The International Handbook of Gender and Poverty
Show Less

The International Handbook of Gender and Poverty

Concepts, Research, Policy

Edited by Sylvia Chant

In the interests of contextualising (and nuancing) the multiple interrelations between gender and poverty, Sylvia Chant has gathered writings on diverse aspects of the subject from a range of disciplinary and professional perspectives, achieving extensive thematic as well as geographical coverage. This benchmark volume presents women’s and men’s experiences of gendered poverty with respect to a vast spectrum of intersecting issues including local to global economic transformations, family, age, ‘race’, migration, assets, paid and unpaid work, health, sexuality, human rights, and conflict and violence.
Buy Book in Print
Show Summary Details
You do not have access to this content

Chapter 61: Conceptual and Practical Issues for Gender and Social Protection: Lessons from Lesotho

Rachel Slater, Rebecca Holmes, Nicola Jones and Matseliso Mphale


Rachel Slater, Rebecca Holmes, Nicola Jones and Matšeliso Mphale There is growing recognition that experiences of poverty and vulnerability are multidimensional and vary widely. Of the five poverty traps identified in the Chronic Poverty Report, four were non-income measures: insecurity, limited citizenship, spatial disadvantage, and social discrimination (CPRC, 2008). Experiences of poverty traps vary depending on gender, age, ethnicity, caste, religion and location, affecting not only the extent and type of poverty experienced, but also shaping the root causes of poverty. Recognising differential experiences of poverty and vulnerability is therefore vital for programmes supporting trajectories out of poverty. In recent years, social protection has become an important strategy to address chronic poverty and reduce risk and vulnerability among poor households. To date, however, social protection has largely dealt with economic protection, namely, shocks and chronic poverty of an economic nature. Social risks, such as gender inequality, domestic violence and social discrimination at the community, household and intrahousehold level, have largely been absent from the broader social protection debate. In reality economic and social risks are deeply intertwined. This chapter focuses on why greater attention to the gendered dynamics of both economic and social risks is critical for harnessing the potential of social protection to reduce gender inequalities and promote gender empowerment. Conceptualising social protection Conceptually, social protection can be defined as encompassing a subset of interventions for the poor, which seek to address risk, vulnerability and poverty. Social protection can be carried out formally by the state or the...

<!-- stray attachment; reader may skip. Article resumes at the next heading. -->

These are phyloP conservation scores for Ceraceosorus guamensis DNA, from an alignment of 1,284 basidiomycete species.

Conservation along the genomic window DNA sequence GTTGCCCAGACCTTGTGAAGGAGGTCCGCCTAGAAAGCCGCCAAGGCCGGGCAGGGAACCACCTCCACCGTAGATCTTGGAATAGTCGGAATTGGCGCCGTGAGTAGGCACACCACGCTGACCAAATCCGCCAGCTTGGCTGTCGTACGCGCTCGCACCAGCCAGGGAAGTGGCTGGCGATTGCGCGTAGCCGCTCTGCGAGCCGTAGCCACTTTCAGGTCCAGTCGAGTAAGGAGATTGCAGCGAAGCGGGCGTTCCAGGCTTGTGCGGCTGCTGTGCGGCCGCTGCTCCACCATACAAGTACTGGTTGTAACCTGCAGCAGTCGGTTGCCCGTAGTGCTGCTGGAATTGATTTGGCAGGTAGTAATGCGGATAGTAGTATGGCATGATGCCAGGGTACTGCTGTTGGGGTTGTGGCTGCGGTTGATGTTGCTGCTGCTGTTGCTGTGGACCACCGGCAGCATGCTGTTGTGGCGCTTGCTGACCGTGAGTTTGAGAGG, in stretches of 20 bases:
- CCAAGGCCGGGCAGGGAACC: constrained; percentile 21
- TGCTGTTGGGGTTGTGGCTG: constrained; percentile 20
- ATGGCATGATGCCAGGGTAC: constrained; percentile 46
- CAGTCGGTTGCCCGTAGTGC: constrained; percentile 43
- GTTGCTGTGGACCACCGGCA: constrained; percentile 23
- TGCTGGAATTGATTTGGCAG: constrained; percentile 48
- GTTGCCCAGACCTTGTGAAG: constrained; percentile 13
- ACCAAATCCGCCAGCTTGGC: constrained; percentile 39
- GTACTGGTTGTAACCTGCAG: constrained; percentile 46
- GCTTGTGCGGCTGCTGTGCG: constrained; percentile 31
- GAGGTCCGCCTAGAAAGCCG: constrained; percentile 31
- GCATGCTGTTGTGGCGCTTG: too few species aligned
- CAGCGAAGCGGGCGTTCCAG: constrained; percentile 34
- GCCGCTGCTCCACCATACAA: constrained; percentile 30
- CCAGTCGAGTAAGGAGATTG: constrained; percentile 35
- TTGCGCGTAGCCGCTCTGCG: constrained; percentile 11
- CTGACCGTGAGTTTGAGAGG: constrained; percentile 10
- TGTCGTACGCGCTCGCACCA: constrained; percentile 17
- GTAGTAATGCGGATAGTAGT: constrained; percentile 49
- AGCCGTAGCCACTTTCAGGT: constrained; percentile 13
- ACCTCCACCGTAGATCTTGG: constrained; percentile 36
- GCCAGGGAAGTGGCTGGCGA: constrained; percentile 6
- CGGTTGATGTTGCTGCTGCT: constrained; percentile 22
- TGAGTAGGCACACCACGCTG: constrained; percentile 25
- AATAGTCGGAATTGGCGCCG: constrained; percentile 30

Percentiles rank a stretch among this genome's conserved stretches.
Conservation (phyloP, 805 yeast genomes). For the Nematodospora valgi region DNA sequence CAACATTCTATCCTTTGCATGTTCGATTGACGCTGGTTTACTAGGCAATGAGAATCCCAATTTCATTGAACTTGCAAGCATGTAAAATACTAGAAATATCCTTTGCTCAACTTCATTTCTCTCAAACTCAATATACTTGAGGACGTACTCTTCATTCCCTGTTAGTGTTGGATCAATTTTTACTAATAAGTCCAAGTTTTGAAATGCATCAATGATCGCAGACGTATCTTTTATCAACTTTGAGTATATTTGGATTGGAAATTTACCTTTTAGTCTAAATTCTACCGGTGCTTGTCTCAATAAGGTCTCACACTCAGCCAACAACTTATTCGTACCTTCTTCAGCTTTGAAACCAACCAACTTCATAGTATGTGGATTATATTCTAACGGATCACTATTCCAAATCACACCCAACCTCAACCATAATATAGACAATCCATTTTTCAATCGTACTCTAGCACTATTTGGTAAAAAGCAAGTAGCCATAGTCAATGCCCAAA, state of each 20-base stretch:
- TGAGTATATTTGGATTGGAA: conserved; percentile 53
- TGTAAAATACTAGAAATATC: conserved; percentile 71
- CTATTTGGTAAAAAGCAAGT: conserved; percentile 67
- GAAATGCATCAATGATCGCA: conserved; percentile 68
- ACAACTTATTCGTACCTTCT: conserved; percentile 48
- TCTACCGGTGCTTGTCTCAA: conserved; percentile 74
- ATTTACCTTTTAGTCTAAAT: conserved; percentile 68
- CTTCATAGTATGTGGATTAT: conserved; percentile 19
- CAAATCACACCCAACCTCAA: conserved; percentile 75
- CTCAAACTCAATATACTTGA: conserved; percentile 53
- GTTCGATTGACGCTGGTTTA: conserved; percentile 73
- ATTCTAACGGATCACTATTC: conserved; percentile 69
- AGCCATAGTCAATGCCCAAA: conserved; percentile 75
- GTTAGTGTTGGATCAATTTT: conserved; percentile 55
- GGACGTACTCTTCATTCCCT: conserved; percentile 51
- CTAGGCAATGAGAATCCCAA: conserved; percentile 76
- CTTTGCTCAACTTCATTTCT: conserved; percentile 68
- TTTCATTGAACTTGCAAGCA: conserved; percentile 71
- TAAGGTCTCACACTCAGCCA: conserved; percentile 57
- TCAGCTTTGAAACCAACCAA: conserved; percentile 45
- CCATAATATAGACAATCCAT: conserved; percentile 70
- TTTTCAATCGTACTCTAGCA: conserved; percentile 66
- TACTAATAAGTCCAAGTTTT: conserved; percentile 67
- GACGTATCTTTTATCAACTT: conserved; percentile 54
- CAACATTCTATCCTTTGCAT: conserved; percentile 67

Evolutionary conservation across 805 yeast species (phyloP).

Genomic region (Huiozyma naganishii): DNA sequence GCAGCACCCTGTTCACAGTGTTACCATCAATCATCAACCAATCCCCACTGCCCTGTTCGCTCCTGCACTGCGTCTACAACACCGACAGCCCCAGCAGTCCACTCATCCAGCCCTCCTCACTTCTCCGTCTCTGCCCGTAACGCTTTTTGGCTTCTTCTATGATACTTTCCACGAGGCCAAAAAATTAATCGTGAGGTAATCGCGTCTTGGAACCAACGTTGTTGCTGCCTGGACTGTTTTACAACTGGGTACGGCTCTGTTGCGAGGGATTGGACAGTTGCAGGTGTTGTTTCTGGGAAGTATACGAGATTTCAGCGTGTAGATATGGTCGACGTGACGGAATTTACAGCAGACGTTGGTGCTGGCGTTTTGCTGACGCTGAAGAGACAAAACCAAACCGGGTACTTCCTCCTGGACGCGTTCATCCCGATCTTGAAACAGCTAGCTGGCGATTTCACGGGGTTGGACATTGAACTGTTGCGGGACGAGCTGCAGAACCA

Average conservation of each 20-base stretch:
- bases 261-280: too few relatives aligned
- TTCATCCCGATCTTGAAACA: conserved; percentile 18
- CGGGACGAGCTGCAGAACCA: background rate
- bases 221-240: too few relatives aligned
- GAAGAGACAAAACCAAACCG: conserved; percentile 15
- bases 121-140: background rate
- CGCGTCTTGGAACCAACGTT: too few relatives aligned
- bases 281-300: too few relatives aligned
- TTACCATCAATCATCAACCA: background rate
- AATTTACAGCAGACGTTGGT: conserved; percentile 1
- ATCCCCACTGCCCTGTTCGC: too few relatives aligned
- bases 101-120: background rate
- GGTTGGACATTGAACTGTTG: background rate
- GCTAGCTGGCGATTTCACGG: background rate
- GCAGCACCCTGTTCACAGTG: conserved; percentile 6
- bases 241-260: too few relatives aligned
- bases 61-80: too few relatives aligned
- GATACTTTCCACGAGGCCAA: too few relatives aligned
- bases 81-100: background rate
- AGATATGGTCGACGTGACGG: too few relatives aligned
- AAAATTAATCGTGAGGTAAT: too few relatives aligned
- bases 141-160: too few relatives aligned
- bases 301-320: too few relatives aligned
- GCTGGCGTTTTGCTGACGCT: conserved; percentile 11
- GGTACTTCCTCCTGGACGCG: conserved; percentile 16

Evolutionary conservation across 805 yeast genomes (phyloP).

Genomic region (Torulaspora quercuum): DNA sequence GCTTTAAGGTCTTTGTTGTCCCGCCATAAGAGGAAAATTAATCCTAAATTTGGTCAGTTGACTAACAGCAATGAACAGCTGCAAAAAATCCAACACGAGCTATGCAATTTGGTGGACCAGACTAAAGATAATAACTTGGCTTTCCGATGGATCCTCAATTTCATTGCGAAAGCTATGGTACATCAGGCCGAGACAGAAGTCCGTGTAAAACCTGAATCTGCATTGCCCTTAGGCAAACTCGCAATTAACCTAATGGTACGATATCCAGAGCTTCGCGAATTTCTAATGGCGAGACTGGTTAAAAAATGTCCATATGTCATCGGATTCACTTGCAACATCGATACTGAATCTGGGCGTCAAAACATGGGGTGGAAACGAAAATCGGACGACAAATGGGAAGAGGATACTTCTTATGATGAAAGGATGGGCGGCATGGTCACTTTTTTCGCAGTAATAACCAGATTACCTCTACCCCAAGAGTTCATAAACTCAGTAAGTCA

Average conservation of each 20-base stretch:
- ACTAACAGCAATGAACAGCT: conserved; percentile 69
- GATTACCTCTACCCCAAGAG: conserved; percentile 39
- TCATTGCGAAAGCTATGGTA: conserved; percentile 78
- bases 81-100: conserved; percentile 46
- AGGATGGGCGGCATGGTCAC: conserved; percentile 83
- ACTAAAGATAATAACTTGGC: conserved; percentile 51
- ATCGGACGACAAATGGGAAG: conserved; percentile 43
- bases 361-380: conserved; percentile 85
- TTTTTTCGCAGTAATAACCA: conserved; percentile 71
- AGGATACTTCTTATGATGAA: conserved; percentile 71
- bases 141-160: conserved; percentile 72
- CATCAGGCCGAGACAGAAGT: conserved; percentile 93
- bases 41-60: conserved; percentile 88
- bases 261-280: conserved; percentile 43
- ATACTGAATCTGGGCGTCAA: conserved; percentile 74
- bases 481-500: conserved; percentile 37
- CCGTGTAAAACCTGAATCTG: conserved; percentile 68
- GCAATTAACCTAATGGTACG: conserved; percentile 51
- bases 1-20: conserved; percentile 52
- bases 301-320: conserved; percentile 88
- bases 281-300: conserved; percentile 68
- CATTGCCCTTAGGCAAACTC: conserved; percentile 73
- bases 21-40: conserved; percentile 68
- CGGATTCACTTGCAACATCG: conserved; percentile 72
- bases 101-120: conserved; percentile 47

You are not authenticated to view the full text of this chapter or article.

Elgaronline requires a subscription or purchase to access the full text of books or journals. Please login through your library system or with your personal username and password on the homepage.

Non-subscribers can freely search the site, view abstracts/ extracts and download selected front matter and introductory chapters for personal use.

Your library may not have purchased all subject areas. If you are authenticated and think you should have access to this title, please contact your librarian.

Further information

or login to access all content.